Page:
10 September 2014

Death by Hay Bale


HSE reports indicate at least 27 deaths related to baling and bale handling since 2000, including 18 caused by falling bales. Many more have been injured, but the total number is unknown. The baling season may soon be over but the need to be aware of the risks does not stop once the bales are collected from the field.

Incidents tend to occur during baling and transport, stacking and handling, but the simple presence of bales stacked in fields is not without its dangers: round bales can roll down slopes causing deaths and passersby have been known to climb on them, causing toppling. Contact with overhead power lines due to stacks being under or too close to power lines or when bales are being moved is not uncommon. Incidents involving falling bales occur regularly when bales are being moved.

The dangers of unsafe storage and de-stacking were highlighted earlier in the year by two HSE prosecutions:

  1. A pig producer was fined £16,000 and £4,500 costs after a part-time worker suffered multiple fractures to his spine and ribs. Two large straw bales toppled and bounced down the arm of the loader he was using to remove bales from an excessively high stack. The loader did not have its protective structure fitted.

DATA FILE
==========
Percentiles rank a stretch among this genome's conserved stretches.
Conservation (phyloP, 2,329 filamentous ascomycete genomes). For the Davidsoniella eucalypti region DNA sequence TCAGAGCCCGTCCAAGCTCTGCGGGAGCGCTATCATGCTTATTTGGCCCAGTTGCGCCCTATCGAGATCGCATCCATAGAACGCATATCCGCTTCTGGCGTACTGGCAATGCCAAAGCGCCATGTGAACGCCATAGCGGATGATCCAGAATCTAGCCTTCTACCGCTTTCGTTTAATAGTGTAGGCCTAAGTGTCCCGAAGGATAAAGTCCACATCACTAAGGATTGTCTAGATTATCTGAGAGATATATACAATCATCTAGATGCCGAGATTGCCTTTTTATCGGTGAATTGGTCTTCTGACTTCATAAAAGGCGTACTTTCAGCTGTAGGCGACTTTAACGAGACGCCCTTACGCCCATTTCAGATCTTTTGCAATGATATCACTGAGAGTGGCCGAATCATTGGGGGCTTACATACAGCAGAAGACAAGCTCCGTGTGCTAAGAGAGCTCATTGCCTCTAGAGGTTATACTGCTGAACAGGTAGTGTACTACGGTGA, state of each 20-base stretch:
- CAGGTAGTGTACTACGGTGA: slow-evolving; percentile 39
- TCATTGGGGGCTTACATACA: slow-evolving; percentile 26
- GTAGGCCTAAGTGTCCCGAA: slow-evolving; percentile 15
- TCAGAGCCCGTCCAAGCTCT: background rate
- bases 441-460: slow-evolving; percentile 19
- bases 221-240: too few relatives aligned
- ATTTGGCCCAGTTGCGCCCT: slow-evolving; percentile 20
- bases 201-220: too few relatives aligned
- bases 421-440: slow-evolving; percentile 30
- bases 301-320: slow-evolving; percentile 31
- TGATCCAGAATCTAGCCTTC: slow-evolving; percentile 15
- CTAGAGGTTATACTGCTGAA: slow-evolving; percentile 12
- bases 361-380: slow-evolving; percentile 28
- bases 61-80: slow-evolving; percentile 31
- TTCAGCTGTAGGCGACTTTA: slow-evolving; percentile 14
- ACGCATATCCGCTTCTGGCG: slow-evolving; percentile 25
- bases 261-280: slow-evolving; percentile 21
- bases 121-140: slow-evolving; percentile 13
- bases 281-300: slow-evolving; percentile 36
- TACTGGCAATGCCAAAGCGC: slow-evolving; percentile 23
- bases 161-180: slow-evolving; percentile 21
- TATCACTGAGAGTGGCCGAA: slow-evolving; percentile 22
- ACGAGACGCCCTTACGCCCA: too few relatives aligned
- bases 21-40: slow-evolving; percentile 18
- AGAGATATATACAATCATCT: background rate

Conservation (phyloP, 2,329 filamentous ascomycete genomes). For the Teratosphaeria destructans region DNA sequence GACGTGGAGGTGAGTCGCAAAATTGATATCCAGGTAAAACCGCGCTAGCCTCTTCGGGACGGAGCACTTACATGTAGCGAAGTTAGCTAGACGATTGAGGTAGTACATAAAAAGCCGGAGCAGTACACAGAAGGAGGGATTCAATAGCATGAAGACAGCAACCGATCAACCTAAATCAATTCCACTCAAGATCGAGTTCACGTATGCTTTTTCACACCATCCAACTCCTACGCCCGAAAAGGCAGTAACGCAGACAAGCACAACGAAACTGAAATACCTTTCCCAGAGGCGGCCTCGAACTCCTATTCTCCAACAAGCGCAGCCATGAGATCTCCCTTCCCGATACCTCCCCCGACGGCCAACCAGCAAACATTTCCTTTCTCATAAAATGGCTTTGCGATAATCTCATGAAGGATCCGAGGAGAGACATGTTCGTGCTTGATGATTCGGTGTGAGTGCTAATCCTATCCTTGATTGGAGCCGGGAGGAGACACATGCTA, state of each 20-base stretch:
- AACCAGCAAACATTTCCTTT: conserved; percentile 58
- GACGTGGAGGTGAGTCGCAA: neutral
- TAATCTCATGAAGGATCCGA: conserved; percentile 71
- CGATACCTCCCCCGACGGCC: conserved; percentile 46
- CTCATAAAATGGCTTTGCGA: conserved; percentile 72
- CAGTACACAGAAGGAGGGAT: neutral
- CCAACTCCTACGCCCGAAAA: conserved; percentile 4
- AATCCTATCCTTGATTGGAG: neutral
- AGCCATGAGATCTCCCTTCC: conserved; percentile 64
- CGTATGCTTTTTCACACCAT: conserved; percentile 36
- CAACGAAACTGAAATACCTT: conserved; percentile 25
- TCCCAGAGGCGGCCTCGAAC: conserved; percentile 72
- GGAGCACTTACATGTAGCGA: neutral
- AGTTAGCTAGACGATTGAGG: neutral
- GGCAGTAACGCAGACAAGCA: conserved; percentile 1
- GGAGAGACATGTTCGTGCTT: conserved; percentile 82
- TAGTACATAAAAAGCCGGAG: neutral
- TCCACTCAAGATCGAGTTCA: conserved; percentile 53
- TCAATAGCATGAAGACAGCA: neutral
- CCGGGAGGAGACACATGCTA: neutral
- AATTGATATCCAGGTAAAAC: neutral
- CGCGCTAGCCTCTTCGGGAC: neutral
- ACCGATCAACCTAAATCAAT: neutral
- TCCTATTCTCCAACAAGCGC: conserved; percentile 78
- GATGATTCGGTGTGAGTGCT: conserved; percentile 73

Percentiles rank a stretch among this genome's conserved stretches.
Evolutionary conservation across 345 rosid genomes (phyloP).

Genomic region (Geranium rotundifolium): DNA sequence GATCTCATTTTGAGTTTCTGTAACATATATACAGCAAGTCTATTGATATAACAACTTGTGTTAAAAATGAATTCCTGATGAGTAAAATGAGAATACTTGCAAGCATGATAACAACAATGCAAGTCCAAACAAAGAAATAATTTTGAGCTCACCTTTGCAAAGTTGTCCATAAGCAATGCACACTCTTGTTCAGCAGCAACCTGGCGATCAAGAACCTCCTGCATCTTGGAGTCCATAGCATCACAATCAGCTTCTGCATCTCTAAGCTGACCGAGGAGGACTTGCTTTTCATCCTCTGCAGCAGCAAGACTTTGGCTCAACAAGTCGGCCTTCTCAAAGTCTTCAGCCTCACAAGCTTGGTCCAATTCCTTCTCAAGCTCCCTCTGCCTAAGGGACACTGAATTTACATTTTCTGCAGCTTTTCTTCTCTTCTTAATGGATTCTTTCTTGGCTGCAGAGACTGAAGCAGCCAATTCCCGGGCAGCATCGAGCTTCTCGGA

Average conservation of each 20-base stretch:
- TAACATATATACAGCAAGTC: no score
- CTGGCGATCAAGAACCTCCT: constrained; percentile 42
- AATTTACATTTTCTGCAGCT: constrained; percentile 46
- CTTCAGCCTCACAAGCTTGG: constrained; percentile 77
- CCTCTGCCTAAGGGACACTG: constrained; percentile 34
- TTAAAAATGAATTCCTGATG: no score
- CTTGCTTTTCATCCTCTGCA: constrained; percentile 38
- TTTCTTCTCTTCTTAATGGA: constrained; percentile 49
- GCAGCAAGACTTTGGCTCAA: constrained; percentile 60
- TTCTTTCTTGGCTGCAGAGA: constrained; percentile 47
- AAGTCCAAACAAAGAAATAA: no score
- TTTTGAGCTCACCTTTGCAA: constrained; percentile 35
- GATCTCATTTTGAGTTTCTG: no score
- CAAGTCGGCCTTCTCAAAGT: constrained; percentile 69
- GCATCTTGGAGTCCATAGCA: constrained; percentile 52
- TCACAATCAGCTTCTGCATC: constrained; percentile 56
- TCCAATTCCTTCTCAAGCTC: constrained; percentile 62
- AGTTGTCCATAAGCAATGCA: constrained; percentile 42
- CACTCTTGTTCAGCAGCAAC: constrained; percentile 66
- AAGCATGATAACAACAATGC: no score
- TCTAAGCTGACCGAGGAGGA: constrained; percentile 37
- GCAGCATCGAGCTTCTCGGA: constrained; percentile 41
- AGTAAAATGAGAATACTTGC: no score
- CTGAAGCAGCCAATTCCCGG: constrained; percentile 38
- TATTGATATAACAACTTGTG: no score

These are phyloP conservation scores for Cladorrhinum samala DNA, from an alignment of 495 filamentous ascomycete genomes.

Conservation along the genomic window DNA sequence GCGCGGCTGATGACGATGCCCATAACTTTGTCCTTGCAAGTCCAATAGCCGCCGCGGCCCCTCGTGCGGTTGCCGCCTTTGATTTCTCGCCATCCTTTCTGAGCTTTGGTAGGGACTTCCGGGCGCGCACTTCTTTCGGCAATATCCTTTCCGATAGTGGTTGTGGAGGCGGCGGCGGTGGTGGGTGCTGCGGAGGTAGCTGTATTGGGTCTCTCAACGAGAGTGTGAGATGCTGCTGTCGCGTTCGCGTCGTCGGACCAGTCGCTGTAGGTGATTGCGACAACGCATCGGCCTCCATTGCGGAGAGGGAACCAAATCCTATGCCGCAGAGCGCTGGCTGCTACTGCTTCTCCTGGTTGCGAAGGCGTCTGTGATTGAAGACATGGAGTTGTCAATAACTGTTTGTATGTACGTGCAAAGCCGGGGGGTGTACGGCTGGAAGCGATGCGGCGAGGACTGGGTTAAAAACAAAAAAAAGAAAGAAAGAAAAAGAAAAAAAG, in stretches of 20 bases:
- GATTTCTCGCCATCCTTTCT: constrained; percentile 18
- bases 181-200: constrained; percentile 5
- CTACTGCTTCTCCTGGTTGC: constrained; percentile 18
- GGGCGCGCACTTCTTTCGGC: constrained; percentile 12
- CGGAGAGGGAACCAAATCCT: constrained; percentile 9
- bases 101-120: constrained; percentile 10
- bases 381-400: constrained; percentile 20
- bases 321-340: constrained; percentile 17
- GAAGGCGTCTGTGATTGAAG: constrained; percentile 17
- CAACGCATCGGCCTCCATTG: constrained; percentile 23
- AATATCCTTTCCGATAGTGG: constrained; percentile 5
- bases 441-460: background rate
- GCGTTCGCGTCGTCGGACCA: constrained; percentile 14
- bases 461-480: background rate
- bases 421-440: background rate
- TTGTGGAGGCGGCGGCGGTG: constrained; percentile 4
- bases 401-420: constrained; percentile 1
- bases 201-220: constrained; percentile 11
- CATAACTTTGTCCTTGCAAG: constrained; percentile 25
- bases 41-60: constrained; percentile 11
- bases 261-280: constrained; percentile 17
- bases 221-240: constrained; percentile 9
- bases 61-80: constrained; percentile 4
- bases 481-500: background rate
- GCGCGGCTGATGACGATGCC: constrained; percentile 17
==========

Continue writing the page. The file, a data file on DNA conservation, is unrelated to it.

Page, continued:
2. A horse breeder was prosecuted for a similar accident in which a 20-year-old veterinary student suffered severe injuries when she was struck by four large straw bales weighing more than 1.2 tonnes that toppled from a 5.5m stack. The partner who ran the stud farm was fined £10,000 with £10,000 costs after pleading guilty to a breach of regulation 10(4) of the Work at Height Regulations 2005.

Stacking bales is an everyday activity at many thousands of farms across the UK, so the potential for serious incidents is high.

The risks can be reduced by taking the precautions in HSE’s leaflet; Safe Working with Bales in Agriculture (INDG 125).

Category: Article